Astronomy and Astrophysics, volume 528A, 50-50 (2011/4-1)
Was a cloud-cloud collision the trigger of the recent star formation in Serpens?
DUARTE-CABRAL A., DOBBS C.L., PERETTO N. and FULLER G.A.
Abstract (from CDS):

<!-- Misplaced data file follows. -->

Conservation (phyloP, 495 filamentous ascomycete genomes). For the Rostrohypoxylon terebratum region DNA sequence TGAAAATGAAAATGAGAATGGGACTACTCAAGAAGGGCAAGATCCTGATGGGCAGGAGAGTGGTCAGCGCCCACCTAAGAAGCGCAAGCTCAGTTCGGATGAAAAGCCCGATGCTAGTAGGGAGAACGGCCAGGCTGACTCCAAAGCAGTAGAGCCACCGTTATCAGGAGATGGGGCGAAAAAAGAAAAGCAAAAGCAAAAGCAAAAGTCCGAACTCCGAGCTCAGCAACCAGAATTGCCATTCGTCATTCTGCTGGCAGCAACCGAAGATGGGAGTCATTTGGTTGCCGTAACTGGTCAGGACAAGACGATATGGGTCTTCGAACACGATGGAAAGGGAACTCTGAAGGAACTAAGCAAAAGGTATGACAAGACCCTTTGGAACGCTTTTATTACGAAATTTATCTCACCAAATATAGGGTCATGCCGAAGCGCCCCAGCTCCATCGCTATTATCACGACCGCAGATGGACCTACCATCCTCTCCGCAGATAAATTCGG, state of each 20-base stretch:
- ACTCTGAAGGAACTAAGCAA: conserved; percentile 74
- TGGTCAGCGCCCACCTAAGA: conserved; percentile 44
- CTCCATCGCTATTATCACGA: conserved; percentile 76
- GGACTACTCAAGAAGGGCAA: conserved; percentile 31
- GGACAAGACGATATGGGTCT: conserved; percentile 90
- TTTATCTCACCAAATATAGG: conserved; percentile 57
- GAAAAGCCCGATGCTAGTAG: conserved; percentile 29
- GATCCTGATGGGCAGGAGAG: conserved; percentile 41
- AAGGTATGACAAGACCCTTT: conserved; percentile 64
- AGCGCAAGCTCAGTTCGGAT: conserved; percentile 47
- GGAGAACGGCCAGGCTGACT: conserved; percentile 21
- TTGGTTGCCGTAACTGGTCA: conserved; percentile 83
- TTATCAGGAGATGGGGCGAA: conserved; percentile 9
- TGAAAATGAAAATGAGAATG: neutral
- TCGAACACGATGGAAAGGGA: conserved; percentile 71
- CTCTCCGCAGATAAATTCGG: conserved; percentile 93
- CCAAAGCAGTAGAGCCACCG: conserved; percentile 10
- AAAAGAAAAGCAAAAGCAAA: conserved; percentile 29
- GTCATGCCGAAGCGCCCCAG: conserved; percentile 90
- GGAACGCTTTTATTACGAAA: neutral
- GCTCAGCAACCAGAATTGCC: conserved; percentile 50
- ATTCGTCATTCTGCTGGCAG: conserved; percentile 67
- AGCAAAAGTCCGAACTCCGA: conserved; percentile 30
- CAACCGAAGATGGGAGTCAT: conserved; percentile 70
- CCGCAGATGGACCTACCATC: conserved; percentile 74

The complexity of the interstellar medium (ISM) is such that it is unlikely that star formation is initiated in the same way in all molecular clouds. While some clouds seem to collapse on their own, others may be triggered by an external event such as a cloud/flow collision forming a gravitationally unstable enhanced density layer. This work tests cloud-cloud collisions as the triggering mechanism for star formation in the Serpens Main Cluster as has been suggested by previous work. A set of smoothed particle hydrodynamics (SPH) simulations of the collision between two cylindrical clouds are performed and compared to (sub)millimetre observations of the Serpens Main Cluster. A configuration was found that reproduces many of the observed characteristics of Serpens, including some of the main features of the peculiar velocity field. The evolution of the velocity with position throughout the model is similar to the observed one and the column density and masses within the modelled cloud agree with those measured for the SE sub-cluster. Furthermore, our results also show that an asymmetric collision provides the ingredients to reproduce lower density filaments perpendicular to the main structure, similar to those observed. In this scenario, the formation of the NW sub-cluster of Serpens can be reproduced only if there is a pre-existing marginally gravitationally unstable region at the time the collision occurs. This work supports the interpretation that a collision between two clouds may have been the trigger of the most recent burst of star formation in Serpens. It not only explains the complicated velocity structure seen in the region, but also the temperature differences between the north (in ``isolated'' collapse) and the south (resulting from the shock between the clouds). In addition it provides an explanation for the sources in the south having a larger spread in age than those in the north.